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The Big Interview with AWT

Antony Worrall Thompson talks to at home about cooking, politics, family life, and being in love…

On the plethora of celebrity chefs and programmes
At the rate it’s going the whole genre will be killed off because there are far too many cooking programmes on television at the moment. There is room for a few key cookery shows, but the number on air is totally over the top. Saying that, as a subject, cookery has lasted the course, more than the renovation, DIY and even gardening programmes, which seem to have been cut right back recently. Cookery is tried and tested and still works well on television.

What I don’t like about some celebrity chefs – and Jamie Oliver has been guilty of this recently – is the abusive and vulgar language. I really think that has got to stop.

On his television career
Ten years ago I said I didn’t think I would last this long on TV but I’m still going so I’m blessed that I’m still wanted on the small screen. I love doing the telly work – it’s great fun. What I don’t like is the term ‘celebrity chef’ – we are not celebrities like Johnny Depp for example – we are just doing a job like the local fishmonger or butcher, providing a service. I love going to work every morning and combined with the other jobs in my life, like running my restaurants, I have so much diversity. It still amazes me I’m on television – I’m short, dumpy with a smashed up face and a large waistband but I’m still getting work so I must be doing something right. I’m having a ball. We’ve had some great celebrity guests on Daily Cooks Challenge (shown on ITV1), like the swimmer Sharron Davies, Rory Bremner and Ken Livingstone and I’m trying to get the current Mayor of London Boris Johnson on too, as he’s a hoot. Each week I’m joined by two of the UK’s best chefs and they have to battle it out to win over the taste buds of the celebrity guest. It’s more interesting than Ready, Steady, Cook because the chef’s have to read the celebrity really well in order to make the winning dish. Merrilees Parker is one of the best at this – she is able to read people brilliantly and Gino D’Acampo is not bad either – he has a wonderful charm and cheekiness.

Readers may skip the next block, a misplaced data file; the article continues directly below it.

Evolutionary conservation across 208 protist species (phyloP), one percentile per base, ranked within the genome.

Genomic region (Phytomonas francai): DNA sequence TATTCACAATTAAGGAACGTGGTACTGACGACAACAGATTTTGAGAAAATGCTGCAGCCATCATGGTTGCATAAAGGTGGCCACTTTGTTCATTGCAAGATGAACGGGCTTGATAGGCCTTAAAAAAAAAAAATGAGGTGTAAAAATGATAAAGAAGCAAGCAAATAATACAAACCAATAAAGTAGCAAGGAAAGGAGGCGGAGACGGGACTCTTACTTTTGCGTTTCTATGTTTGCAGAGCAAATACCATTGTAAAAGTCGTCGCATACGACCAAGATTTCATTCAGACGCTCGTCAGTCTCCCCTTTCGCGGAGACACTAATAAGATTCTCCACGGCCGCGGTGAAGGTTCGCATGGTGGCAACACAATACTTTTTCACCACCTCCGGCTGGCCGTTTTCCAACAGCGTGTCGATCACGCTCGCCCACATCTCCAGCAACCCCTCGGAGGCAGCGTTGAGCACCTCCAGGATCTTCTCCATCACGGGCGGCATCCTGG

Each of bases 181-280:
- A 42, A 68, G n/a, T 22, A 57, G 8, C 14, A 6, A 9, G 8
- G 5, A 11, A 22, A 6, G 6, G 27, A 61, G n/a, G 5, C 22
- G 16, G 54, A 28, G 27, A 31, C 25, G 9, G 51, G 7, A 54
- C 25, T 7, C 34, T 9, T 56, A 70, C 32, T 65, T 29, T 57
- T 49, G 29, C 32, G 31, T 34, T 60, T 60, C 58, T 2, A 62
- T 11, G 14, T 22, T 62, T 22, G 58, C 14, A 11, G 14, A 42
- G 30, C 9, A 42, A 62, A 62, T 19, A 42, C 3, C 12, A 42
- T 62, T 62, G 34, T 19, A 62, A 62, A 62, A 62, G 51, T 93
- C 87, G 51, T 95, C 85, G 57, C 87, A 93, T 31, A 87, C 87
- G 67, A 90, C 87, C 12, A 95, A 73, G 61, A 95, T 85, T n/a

On male and female chefs
There does seem to be gender-bending in the home kitchen now, in that there are more male than female chefs out there, but I think that women have wised up to the fact that they don’t necessarily have to play the role of cook every night. Most now work full-time and don’t relish the thought of getting home at the end of the day only to start cooking – especially when there is a plethora of ready meals and take aways available. On the other hand men have discovered that cooking can be a relaxing hobby and a good pulling tool! Traditionally men rarely share household chores so at least with cooking they are able to do something domestic to help out.

On going back to food basics
In all my six restaurants we try to use locally sourced ingredients and organic produce. And judging from the ingredients that people bring in on Daily Cooks Challenge, it seems to be what the public wants, too.

Old-fashioned cooking, ‘like mum used to make’ is back in vogue, where strong tastes and honesty in the ingredients is a must. Gone is the ‘julienne’ this and ‘froth’ that malarkey. Most people who go to a restaurant want to have a relaxing evening, eating good food without their wallet being too much lighter at the end of the night. More and more consumers want local, British produce because they’re concerned about the wellbeing of animals.

Hugh Fearnley-Whittingstall and Jamie Oliver certainly shook up the public when they presented programmes about the welfare of chickens on Channel 4 – Hugh’s Chicken Run and Jamie’s Fowl Dinners.

This seemingly ‘new’ trend for basic food is actually an old trend – it’s how restaurants used to work 30 years ago, using local ingredients, but the food was generally awful to begin with. It has improved vastly since then and we’ve come full circle with renewed enthusiasm for going back to basics.